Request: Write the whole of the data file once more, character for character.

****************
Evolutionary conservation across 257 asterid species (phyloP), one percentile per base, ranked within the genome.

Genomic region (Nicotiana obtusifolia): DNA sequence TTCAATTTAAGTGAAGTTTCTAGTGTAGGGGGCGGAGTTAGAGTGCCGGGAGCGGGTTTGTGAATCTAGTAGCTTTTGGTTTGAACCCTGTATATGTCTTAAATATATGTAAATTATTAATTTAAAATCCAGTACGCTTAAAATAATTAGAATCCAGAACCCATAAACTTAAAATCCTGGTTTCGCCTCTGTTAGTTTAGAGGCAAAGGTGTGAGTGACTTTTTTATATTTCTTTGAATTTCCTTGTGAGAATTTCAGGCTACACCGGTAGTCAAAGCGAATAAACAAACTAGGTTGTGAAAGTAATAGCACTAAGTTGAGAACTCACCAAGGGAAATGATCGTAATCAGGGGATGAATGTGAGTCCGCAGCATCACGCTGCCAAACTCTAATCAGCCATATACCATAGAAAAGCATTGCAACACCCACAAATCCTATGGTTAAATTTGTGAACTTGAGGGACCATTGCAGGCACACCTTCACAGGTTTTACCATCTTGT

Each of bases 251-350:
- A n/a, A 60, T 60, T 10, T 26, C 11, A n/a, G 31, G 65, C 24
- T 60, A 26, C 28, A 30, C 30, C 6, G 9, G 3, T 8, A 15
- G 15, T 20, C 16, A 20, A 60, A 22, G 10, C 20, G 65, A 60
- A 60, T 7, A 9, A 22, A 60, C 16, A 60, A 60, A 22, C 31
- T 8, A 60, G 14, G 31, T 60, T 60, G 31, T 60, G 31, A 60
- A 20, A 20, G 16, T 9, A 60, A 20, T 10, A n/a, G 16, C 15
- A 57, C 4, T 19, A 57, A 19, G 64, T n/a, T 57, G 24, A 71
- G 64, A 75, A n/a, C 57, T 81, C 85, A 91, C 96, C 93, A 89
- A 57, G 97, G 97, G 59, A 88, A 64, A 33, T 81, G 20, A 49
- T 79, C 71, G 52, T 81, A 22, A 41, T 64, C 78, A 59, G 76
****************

Evolutionary conservation across 257 asterid species (phyloP), one percentile per base, ranked within the genome.

Genomic region (Nicotiana obtusifolia): DNA sequence TTCAATTTAAGTGAAGTTTCTAGTGTAGGGGGCGGAGTTAGAGTGCCGGGAGCGGGTTTGTGAATCTAGTAGCTTTTGGTTTGAACCCTGTATATGTCTTAAATATATGTAAATTATTAATTTAAAATCCAGTACGCTTAAAATAATTAGAATCCAGAACCCATAAACTTAAAATCCTGGTTTCGCCTCTGTTAGTTTAGAGGCAAAGGTGTGAGTGACTTTTTTATATTTCTTTGAATTTCCTTGTGAGAATTTCAGGCTACACCGGTAGTCAAAGCGAATAAACAAACTAGGTTGTGAAAGTAATAGCACTAAGTTGAGAACTCACCAAGGGAAATGATCGTAATCAGGGGATGAATGTGAGTCCGCAGCATCACGCTGCCAAACTCTAATCAGCCATATACCATAGAAAAGCATTGCAACACCCACAAATCCTATGGTTAAATTTGTGAACTTGAGGGACCATTGCAGGCACACCTTCACAGGTTTTACCATCTTGT

Each of bases 251-350:
- A n/a, A 60, T 60, T 10, T 26, C 11, A n/a, G 31, G 65, C 24
- T 60, A 26, C 28, A 30, C 30, C 6, G 9, G 3, T 8, A 15
- G 15, T 20, C 16, A 20, A 60, A 22, G 10, C 20, G 65, A 60
- A 60, T 7, A 9, A 22, A 60, C 16, A 60, A 60, A 22, C 31
- T 8, A 60, G 14, G 31, T 60, T 60, G 31, T 60, G 31, A 60
- A 20, A 20, G 16, T 9, A 60, A 20, T 10, A n/a, G 16, C 15
- A 57, C 4, T 19, A 57, A 19, G 64, T n/a, T 57, G 24, A 71
- G 64, A 75, A n/a, C 57, T 81, C 85, A 91, C 96, C 93, A 89
- A 57, G 97, G 97, G 59, A 88, A 64, A 33, T 81, G 20, A 49
- T 79, C 71, G 52, T 81, A 22, A 41, T 64, C 78, A 59, G 76